Recent Case Study: UNESCAP-CAPSA
The IPSI Secretariat recently received a case study from partner organization the United Nations' Centre for Alleviation of Poverty through Sustainable Agriculture (CAPSA), a subsidiary body of the Economic and Social Commission for Asia and the Pacific (ESCAP), based in Bogor, Indonesia. The case study is titled "Cultural-Based Policy for Sustainable Landscape in Kasepuhan Ciptagelar".
Climate change is a risk for Indonesian farmers in deciding plantation timelines and avoiding crop failures. Additionally, Indonesia relies on rice as a staple food, requiring more sustainable landscapes and irrigated rice systems. Rice remains a priority of food crops development in Indonesia, particularly to reduce its import dependency. Many indigenous people in the country consider rice as a symbol of life, for instance, rice is a gift from the god for the natives in Ciptagelar, West Java. Farming practices in Ciptagelar follow ancestral principles. They implement non-intensive agriculture where the planting cycle only takes place once a year for six months duration. The customary laws do not allow rice trading, letting the natives depend economically on other agricultural commodities. They live in simplicity, protecting the environment as they have a high appreciation towards the land and totally obey the customary law. Restriction of cultivable area, strict rules in utilizing woods and exact planting periods are some examples of cultural-based policy leading Ciptagelar to social, economic and environmental sustainability.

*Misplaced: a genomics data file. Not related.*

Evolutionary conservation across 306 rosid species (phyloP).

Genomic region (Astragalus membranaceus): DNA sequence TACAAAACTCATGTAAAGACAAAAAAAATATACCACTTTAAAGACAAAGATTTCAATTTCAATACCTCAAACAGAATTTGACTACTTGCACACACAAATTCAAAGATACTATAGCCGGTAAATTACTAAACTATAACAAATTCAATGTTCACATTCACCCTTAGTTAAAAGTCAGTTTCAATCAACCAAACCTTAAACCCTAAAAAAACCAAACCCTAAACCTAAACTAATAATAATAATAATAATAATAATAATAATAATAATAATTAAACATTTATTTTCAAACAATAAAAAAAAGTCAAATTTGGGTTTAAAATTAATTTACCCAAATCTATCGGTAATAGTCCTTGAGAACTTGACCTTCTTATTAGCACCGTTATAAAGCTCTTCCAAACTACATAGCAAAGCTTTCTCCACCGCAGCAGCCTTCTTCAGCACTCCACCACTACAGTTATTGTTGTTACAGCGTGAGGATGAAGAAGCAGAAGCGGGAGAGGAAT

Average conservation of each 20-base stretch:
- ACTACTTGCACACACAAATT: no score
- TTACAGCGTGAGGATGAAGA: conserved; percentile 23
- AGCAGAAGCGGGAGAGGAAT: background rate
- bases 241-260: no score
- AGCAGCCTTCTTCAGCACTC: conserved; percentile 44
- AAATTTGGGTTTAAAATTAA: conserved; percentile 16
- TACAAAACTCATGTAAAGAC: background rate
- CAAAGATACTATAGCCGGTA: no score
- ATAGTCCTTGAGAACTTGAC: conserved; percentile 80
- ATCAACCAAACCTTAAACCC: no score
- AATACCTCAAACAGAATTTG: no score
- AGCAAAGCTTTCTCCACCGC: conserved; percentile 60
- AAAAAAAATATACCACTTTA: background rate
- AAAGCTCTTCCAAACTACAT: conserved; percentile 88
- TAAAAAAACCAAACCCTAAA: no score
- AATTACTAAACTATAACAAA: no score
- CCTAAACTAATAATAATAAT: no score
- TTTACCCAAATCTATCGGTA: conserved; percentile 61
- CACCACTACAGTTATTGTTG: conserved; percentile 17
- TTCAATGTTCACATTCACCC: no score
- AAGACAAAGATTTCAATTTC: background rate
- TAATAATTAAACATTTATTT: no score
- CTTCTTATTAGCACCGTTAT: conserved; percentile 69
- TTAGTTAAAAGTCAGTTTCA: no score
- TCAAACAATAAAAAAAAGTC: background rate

For more information, please see the full write-up of the case study on the IPSI website here.